Saturday, February 11, 2017


I think the most memorable place I've ever been was this one. It was chilling, sobering, horrifying, and yet indescribable. We visited on a bitterly cold, overcast January day. There was a little snow, and it made me wonder how on earth anyone survived that weather in this place. To suffer the conditions that so many people did with so little to protect them from the elements, while being treated in such a brutal manner... I'm in awe of the survivors of this place.

The doorway to Dachau reads "Arbeit macht frei", which translates to "Work gives freedom".

Dachau opened in 1933 for prisoners of the state, and ran until it was liberated by the Allies in April of 1945. It was built to hold 6000 men and when it was liberated, there were around 35000. So many men died in this place from all kinds of horrible things

This hallway held "special prisoners". Some of the rooms contain plaques describing things that happened in each room or who was imprisoned there. In the very beginning of the camp, people were taken there and then released. Several people were back and forth between their real lives and Dachau, while others never left or were shuffled to another camp. 

Those dark concrete slabs represent the buildings the prisoners lived in. I was surprised by the size of the camp and by how many buildings once stood here. On the other side of the trees to the right were more buildings just like these. There are two buildings that have been rebuilt to show how the prisoners once lived, but the rest are just representations of the buildings.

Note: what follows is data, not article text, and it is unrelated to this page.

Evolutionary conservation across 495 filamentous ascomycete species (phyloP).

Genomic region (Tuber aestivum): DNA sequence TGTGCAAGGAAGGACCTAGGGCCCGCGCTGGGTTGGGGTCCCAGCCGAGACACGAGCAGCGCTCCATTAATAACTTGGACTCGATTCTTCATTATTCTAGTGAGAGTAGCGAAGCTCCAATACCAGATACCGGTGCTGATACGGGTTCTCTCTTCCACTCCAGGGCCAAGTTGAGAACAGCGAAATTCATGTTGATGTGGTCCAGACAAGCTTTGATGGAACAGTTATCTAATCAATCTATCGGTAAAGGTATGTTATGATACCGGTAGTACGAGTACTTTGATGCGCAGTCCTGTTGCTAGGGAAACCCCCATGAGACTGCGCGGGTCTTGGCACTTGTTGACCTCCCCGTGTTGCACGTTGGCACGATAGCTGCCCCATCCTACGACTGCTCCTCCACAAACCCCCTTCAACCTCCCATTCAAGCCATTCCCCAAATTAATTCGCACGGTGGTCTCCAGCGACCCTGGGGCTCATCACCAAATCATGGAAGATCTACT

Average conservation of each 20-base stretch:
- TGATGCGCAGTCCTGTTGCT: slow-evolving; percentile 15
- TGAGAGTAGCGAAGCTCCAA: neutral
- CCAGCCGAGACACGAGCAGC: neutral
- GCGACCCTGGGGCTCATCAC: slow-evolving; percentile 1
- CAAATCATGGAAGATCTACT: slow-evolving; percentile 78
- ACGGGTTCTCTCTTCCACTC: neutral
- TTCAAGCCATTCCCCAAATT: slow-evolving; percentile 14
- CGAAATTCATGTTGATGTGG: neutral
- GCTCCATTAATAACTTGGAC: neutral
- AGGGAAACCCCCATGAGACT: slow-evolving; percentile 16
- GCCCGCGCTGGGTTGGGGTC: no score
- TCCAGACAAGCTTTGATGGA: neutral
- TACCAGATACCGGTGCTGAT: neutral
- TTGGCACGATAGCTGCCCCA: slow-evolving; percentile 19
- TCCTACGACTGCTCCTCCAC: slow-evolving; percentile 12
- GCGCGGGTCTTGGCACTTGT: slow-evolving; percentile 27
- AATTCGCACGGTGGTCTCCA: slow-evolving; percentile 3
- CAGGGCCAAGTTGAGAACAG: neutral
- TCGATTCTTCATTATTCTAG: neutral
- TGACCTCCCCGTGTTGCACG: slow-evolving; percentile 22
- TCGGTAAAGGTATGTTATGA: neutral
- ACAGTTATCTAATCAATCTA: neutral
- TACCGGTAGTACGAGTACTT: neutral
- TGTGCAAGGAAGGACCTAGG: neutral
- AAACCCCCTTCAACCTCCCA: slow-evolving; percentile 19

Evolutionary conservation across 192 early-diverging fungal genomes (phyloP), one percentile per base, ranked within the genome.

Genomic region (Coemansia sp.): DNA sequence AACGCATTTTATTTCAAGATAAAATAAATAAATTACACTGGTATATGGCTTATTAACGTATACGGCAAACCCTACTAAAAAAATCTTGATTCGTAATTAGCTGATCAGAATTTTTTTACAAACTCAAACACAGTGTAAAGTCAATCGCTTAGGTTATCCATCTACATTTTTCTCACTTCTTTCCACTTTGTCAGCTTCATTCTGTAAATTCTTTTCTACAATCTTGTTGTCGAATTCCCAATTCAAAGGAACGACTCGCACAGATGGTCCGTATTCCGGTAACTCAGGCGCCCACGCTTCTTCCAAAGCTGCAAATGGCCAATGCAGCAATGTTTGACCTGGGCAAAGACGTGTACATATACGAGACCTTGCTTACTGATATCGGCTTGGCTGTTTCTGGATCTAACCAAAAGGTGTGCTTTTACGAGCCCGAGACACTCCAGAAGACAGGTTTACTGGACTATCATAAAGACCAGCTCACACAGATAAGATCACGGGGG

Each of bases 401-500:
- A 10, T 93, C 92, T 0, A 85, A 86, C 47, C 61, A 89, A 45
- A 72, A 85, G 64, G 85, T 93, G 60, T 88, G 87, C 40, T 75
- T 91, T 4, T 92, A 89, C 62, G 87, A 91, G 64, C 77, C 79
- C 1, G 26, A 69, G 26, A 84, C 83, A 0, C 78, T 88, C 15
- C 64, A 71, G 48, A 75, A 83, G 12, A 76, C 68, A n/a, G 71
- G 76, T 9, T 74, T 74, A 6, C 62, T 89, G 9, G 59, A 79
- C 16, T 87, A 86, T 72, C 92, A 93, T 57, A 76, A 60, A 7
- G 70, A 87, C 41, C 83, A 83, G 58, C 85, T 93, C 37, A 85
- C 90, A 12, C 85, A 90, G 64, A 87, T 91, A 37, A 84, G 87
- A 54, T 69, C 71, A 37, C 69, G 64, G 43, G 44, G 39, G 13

This plaque at the crematorium encourages visitors to "Remember how we died here"

The gas chamber and crematorium. They were open to walk through and it was a little eerie.

I've always enjoyed history, and have read biographies and stories of people who lived through the Holocaust. I read the Diary of Anne Frank, The Hiding Place, and many more stories true and fiction.

Being here was different though. It wasn't just a story, even a true one. This was a place where so many innocent people were murdered, imprisoned, tortured for a truly unjust cause. This happened. We walked in of our own free will and we walked out the same way, but that simply wasn't the case for thousands of others. It was hard to see a place like this and sort of weird to leave and just go on our merry way, but I am thankful that they've left Dachau standing and that people are allowed to walk around. It stands today as a reminder to never repeat what happened on this ground, and as a memorial to those who died in this place.

Never again.

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